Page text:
• yes Chinese education system was wrong and most Chinese parents was wrong.dure to my obveration,students who was send to the best elementary schools , middle schools ,high schools could not get a good grades in the end but conversely those who do not study so hard in childhood but work hard with some stratage in high school could go to a better university.
      I could say that student who work hard in childhood had alread ‘dead’ before they grow up,they become dull nagetive selfish and too sensitive of falier.So they can never do better in the future.many nerd ‘dead’ like this
      it is true that China’s foundamental education give students a good basic in math.So many people said that Chinese have some advantage in logical things

    • What university will you be attending? My dad has gone to both York and Guelph after getting his bachelors at Remin.

  7. However, because all their attentions are focused on the gaokao. Bullying is much less common here in chinese high schools,according to my own experiences in a chinese public school and a private school.
    In american high schools, in my opinion, the people at the top of the high school hierarchy system are usually jocks like quarterbacks and the cheerleaders. Nerds, geeks, outed gays are traditionally at the bottom. In stark contrast, however, The nerds with the best grades are usually at the top here in china, if there are any hierarchy thing at all, because the grades is the key how this chinese society value a student nowadays. The socalled misfits are considered to be the ones who are most likely to fail the gaokao, but the ones who are socially isolate. There’s basically no serious socially life which american teenagers care about all the time due to the fact that gaokao takes it all.

    • Bullying is much less common? perhaps less bullying on physics but bullying often happened on oral.when someone made a mistake when answering,everyone laughed at him or her.And who fall in exam also would be laughed at.Its ture we gain entertanment in things like laugh at sb or play tricks in class.teachers and students are used to it so we dont care that.and now these entertanment had became an unforgetble rememberance.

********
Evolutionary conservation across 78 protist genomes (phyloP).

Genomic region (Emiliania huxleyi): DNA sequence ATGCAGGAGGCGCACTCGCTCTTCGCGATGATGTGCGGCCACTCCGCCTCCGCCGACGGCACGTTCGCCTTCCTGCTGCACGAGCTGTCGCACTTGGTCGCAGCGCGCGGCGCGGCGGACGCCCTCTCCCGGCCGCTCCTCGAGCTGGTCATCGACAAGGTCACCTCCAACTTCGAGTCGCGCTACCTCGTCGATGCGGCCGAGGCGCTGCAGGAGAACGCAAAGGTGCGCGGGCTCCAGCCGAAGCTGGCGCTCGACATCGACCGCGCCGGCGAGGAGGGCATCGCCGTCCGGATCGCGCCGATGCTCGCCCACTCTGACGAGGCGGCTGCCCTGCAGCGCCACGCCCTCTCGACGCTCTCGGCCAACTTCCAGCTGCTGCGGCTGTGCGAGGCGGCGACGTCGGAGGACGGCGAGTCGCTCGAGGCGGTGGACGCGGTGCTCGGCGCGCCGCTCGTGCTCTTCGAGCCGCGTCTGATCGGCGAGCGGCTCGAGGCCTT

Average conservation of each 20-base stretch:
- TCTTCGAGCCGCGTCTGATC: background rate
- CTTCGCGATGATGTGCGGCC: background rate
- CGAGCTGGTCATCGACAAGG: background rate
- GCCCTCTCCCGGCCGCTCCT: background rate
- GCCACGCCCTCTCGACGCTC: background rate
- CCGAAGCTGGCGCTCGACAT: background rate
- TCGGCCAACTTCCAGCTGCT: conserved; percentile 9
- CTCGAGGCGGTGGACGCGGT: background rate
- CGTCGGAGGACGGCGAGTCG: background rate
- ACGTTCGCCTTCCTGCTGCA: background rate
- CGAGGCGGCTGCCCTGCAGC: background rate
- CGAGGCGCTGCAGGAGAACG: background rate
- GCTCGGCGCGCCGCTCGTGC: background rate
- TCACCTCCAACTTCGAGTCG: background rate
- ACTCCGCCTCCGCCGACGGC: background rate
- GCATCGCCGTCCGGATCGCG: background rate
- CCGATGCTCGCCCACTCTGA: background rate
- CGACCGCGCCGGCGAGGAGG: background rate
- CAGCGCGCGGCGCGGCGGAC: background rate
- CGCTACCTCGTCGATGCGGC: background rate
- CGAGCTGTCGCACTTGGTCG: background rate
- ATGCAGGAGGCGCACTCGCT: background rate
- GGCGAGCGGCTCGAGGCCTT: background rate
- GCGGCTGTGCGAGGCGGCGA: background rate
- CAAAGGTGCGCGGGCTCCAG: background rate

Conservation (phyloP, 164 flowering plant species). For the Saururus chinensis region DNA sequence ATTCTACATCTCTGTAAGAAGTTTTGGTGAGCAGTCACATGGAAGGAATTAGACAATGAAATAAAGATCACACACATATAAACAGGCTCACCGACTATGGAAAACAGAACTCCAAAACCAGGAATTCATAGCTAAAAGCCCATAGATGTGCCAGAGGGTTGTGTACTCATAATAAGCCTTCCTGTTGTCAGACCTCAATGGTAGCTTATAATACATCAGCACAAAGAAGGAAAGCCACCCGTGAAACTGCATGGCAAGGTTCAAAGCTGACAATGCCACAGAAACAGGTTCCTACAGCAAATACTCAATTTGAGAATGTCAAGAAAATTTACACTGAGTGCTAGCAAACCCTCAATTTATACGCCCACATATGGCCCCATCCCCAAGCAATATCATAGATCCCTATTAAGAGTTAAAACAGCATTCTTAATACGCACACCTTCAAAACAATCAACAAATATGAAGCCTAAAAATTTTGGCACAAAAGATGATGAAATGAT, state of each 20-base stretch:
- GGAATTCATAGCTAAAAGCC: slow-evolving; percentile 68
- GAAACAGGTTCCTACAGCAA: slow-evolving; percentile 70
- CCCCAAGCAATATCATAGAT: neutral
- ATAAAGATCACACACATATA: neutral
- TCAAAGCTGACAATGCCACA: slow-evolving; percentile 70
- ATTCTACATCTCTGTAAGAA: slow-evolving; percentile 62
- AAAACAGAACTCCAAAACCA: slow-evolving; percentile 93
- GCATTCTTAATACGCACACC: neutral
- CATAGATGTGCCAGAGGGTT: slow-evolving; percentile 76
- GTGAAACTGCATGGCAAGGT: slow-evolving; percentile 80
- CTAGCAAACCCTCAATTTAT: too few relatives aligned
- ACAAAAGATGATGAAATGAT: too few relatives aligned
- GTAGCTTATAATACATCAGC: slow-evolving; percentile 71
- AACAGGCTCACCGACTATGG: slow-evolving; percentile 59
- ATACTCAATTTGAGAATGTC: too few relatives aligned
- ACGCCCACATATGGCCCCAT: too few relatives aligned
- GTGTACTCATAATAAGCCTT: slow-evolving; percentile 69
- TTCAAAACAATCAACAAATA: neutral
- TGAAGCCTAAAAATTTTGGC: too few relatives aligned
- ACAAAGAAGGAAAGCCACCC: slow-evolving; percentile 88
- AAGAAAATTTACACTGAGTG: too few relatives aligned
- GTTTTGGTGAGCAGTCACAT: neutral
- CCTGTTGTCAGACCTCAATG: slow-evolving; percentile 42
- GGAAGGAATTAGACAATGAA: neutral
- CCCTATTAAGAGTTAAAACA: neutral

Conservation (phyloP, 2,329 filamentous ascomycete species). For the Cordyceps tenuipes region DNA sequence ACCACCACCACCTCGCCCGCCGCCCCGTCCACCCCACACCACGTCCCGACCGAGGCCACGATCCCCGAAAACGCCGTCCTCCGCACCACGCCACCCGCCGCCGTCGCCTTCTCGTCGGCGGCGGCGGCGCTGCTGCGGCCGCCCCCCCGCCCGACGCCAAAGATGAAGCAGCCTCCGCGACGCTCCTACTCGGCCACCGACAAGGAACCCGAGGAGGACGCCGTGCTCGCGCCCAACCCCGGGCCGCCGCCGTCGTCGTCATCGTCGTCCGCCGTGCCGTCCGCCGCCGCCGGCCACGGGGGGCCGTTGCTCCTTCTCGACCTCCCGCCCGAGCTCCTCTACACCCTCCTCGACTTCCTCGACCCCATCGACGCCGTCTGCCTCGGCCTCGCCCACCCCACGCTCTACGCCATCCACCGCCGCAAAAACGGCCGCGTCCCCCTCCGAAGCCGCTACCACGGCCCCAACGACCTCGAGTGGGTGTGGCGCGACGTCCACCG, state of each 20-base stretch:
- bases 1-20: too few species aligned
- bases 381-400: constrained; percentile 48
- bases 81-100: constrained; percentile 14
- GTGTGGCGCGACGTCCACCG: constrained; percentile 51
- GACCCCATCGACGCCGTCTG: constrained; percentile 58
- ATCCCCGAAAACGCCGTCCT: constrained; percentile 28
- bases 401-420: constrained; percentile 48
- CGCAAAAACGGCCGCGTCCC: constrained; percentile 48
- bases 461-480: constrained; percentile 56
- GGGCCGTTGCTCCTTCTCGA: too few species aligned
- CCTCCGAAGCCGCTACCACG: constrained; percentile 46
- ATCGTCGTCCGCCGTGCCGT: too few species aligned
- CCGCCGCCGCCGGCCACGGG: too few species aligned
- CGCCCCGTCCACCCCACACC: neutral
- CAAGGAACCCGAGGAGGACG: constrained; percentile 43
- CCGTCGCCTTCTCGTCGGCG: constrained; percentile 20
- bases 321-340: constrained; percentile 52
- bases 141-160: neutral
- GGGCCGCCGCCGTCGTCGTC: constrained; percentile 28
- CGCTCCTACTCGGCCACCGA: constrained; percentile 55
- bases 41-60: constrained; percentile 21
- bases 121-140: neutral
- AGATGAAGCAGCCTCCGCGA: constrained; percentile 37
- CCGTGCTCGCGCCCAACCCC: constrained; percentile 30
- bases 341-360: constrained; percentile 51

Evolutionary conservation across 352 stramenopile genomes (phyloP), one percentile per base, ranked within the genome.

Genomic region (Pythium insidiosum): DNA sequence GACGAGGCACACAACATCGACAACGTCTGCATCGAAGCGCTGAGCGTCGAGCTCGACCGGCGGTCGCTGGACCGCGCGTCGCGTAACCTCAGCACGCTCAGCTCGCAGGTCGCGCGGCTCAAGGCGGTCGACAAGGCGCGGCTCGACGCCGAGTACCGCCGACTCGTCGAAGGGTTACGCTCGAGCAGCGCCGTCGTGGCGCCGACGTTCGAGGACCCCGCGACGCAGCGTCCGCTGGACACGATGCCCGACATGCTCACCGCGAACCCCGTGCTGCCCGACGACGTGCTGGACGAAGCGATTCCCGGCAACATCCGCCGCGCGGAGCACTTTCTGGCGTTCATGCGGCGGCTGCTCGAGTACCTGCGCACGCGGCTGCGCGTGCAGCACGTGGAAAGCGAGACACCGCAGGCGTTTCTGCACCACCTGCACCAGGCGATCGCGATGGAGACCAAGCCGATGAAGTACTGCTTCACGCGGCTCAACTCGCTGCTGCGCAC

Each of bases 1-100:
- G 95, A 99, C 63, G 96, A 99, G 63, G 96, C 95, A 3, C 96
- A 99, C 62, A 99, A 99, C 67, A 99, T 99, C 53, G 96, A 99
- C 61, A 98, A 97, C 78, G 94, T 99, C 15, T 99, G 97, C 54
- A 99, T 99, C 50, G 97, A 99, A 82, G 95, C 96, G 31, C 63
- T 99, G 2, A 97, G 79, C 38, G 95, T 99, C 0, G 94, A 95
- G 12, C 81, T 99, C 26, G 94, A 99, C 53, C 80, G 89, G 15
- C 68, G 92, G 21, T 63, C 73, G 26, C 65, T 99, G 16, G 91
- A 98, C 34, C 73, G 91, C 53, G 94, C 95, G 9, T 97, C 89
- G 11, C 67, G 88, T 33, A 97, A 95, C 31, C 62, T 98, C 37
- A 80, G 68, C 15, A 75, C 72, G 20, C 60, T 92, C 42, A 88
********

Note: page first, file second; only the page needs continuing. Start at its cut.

8. have you heard the book called The Battle Rymes of the Tiger Mother by Amy Chua?
    Read it. Even their family is in US and never have to worry about the Gaokao in china, but the ways (which Americans think are inhumane) how amy chua “trains” the kids are commonly typical in a traditional chinese family, just for the gaokao.

    Dang, i really wrote something. I was planning to watch a movie before seeing this article about gaokao lol. Crap

  9. corrections ×not the ones who are socially isolated. There’s basically no serious social life for chinese highschoolers which american teenagers worry about all the time (like their social status on facebook ) due to the fact that gaokao takes it all.×

    • What school did you have to go to? Or are you referencing all of this from Mean Girls? Most of the kids here are somewhat more concerned about their grades now. But I go to a “white kid” school in the suburbs.

        • The thing you described is usually found in Hollywood movies such as Mean Girls. In my school there is no “heirarchy” of highschool students.

  10. Maomao is currently at Sichuan Tech University (四川科技大学) and doesn’t have internet access there! He contacted me and said that he’ll respond to the recent comments on here when he can.

      • I go to this university is like so much fun! I study is like 25 hours a day, is like so much. I have no girlfriend and I not have any friends